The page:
Now with Beckers’ nomination all but derailed, labor leaders, including Larry Cohen, are demanding Obama appoint him during the Congress’s Easter recess, which would allow him to serve on the board for upwards of a year before removal even becomes possible. Obama, however, has already refused this option once prior during the President’s Recess, in exchange for Republican support for less “controversial” Democratic Party appointments to posts. So much, it seems, for relying on the Democratic Party and its representative in the highest office in the land to assist in securing even the most basic of democratic rights: the right to organize and be collectively represented in his or her place of employment.

With the national unemployment rate holding steady at roughly 9.7% and fewer than expected job losses for the month of February, politicians, economists, and Wall St. traders are all optimistic – despite the fact that 36,000 additional workers last month filed for first-time unemployment benefits – that the economy, strengthened by the potential introduction of the so-called “Jobs Bill,” is now poised for a rebound. AFL-CIO president, Richard Trumka, who himself referred to the bill as a placing a “[b]and aid on an amputated limb,” was left nothing short of indignant over the provisions (or lack thereof) built within it designed to assist working people in times of historic economic crisis. It was, to be exact, pro-business legislation, one containing tax-cutting initiatives and programs designed to help small to medium businesses, while, at the same time, attempting to pay lip service to the demands and necessities of those struggling to find meaningful, long-lasting employment.

Despite the objections by more supposed “liberal” Democrats that the bill’s language did not contain language for increased federal spending projects, it is proof positive of the favoritism of the Democratic Party towards the bosses and their economic system at the expense of not only organized labor but the great majority of the working public. Such measures prove the necessity on the part of the unions, if they ever are to see meaningful, albeit insufficient – from the standpoint of the multitude of anti-labor legislation still currently on the books – reforms like the EFCA enacted, then they will need their own organ of independent struggle to achieve it: a workers’ party, one embracing the mass of laborers all across the country.

All the unions that comprise the labor federations making up the AFL-CIO (Change to Win included) should immediately stop their funding and political support for the Democratic Party and take the lead in organizing for the building of such a workers’ party. Rank-and-file unionists must realize that their current leaders have no objective need in such an organization of the working class. They are more than content making alliances with capitalist politicians so long as their interests are not in conflict with the economic system and pressure from the base remains historically subdued. Unionists should not, therefore, sit back, simply wait, and hope for their leaders to start the construction of a workers’ party; they should demand that their leaders break entirely with the Democrats and take the road of struggle towards an independent political organization of workers.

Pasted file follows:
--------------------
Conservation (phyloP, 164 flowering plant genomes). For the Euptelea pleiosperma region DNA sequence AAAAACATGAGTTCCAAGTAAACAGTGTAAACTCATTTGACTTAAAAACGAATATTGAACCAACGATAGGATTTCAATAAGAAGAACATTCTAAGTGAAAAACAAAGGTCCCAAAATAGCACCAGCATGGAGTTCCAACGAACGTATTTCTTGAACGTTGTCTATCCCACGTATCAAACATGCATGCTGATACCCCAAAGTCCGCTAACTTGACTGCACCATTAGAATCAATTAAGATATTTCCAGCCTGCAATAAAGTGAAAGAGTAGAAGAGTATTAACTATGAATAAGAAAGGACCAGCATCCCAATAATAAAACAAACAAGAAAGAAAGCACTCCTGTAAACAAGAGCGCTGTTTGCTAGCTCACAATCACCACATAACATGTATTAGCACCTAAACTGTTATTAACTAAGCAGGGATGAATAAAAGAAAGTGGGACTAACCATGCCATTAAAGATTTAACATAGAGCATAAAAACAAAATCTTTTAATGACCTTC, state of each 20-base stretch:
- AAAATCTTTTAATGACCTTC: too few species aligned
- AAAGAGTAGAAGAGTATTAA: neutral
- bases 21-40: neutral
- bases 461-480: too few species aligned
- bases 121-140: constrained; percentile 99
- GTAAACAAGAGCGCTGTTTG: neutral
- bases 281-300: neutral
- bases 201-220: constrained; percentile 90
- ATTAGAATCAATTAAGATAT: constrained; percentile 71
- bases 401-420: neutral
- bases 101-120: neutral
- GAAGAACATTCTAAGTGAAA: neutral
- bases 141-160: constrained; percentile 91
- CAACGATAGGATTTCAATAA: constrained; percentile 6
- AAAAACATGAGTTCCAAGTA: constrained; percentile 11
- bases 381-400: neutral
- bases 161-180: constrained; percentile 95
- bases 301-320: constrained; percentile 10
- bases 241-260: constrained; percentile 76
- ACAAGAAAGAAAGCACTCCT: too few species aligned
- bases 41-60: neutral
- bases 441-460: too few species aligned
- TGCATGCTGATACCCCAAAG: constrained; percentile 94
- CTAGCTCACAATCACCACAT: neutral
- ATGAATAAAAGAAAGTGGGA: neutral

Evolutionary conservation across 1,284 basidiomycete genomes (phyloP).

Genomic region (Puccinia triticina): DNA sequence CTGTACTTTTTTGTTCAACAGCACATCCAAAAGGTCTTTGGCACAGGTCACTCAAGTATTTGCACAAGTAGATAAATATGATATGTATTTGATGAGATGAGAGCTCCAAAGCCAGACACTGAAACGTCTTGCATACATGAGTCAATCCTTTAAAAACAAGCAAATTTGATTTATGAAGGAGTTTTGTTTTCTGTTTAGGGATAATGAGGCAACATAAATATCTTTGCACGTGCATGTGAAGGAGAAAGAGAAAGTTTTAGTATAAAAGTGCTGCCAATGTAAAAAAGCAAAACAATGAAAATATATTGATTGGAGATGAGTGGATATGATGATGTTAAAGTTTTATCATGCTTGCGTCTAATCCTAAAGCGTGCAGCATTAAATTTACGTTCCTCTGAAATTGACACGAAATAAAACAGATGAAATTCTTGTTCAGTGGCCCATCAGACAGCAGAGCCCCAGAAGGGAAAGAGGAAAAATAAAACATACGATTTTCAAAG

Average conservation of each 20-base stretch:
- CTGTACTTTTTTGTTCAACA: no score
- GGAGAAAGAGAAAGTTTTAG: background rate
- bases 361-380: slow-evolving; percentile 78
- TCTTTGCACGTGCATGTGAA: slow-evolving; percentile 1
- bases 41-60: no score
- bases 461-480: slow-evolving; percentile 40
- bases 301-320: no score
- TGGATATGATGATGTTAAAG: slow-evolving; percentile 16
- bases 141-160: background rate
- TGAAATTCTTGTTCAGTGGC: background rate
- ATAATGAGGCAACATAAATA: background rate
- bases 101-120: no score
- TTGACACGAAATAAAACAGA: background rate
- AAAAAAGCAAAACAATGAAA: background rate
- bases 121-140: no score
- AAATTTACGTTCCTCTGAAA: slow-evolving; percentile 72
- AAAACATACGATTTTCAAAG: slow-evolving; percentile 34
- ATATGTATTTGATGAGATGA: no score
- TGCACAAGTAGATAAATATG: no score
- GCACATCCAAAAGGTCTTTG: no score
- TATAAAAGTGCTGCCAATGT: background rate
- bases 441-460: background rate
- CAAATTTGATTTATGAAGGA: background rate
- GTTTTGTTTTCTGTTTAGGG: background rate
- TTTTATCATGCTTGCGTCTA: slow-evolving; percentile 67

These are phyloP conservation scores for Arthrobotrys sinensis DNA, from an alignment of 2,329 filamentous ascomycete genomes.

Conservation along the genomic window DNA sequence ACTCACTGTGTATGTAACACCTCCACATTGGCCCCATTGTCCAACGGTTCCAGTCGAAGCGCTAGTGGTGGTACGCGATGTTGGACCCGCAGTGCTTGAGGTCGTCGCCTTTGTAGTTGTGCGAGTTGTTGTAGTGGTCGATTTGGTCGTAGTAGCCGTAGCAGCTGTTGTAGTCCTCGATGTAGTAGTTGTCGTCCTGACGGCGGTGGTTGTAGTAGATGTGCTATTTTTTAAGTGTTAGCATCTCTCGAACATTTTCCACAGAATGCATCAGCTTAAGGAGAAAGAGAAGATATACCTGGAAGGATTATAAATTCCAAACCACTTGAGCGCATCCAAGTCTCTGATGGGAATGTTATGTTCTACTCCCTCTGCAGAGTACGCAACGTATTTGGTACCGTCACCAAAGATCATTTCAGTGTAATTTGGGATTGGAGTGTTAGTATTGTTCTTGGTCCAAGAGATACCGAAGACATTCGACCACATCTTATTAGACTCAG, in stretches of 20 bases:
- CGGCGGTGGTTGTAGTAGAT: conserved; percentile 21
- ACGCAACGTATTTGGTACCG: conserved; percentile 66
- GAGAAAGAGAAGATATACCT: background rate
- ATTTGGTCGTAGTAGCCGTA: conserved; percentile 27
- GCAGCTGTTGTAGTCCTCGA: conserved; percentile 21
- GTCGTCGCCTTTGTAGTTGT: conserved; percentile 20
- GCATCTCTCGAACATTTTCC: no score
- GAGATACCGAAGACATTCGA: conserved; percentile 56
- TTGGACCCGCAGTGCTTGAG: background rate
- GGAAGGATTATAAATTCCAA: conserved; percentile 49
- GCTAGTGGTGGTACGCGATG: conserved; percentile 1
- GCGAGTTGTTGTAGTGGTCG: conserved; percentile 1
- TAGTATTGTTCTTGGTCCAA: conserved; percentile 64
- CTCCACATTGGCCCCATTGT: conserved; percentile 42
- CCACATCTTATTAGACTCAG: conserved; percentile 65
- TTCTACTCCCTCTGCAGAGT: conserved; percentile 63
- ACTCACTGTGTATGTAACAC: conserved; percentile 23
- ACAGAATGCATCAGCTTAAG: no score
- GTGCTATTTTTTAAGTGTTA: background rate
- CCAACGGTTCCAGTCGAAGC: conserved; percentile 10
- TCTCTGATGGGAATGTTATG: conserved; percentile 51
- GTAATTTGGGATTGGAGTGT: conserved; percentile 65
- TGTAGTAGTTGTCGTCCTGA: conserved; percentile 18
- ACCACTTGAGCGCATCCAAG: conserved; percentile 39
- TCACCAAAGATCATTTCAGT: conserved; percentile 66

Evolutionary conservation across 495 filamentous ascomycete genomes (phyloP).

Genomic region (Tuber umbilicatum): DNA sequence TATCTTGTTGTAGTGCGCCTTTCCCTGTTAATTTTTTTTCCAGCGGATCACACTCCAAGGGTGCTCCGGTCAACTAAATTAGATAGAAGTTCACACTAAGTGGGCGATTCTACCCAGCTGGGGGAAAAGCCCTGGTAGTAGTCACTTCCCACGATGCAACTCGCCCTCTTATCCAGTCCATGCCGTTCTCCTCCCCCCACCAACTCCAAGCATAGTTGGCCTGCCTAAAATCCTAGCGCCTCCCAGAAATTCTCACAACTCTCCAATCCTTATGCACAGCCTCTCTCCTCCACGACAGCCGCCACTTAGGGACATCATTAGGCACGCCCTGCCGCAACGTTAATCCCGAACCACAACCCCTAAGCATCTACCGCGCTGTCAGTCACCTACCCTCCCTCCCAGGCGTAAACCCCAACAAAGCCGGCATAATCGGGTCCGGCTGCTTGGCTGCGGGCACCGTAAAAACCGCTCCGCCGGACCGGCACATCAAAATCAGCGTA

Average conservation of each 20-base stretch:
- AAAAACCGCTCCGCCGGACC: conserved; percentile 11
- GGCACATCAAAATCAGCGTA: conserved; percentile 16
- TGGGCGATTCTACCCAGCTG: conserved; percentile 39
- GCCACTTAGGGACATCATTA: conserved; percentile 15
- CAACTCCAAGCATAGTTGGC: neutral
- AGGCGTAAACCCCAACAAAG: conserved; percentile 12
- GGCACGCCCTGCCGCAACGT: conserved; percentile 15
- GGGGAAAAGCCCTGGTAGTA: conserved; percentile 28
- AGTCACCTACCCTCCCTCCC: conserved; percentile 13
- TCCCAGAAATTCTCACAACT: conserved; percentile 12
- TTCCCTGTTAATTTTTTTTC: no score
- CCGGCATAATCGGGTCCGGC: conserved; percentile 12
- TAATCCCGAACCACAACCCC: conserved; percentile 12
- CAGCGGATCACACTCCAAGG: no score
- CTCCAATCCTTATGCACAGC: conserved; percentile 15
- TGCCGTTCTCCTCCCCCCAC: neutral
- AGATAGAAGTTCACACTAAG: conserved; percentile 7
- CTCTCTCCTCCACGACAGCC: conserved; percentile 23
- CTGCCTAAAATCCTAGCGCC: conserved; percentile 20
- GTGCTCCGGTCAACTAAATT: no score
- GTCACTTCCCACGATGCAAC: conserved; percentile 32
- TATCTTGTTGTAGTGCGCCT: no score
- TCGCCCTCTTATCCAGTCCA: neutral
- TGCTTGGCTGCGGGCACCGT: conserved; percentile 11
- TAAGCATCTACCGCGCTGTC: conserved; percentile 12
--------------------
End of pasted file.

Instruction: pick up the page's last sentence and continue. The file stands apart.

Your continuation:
The political makeup, however, of such a party is not predetermined. The makeup is determined by material factors, i.e., through struggles between those forces seeking to turn the newly formed workers’ party into a carbon-copy of the Labor Party in Britain, the Social Democracy, or of the mis-named “Communist” parties of Europe and those desiring to win the organization to a program of social revolution against the capitalists and their State. Such an outcome, the construction of a revolutionary party, is what we envision and desire.

The abject, passive position taken by the unions in regards to their tactics and strategies to pass the undeniably crucial EFCA and re-build the strength of the labor movement in general, demonstrates clearly to every worker and, indeed, unionists that their “official” leaders are virtually incompetent when it comes to the matter of fighting directly for their interests. These leaders must mobilize their rank-and-file members for direct, militant struggle in the workplaces and on the streets as the only viable tactic to massively increasing union membership across America and realizing the needs of their existing members.

Building a labor party, utilizing direct, militant action, actively participating in and encouraging the struggles of the entire working class and the oppressed, these are the methods necessary to ensure the passage of the EFCA and to build up the strength of the unions. It is in total contrast to the tactics deployed presently, and instead offers the only recipe for success at a time when the bosses are desperately trying to offload the capitalist crisis onto the backs of working people.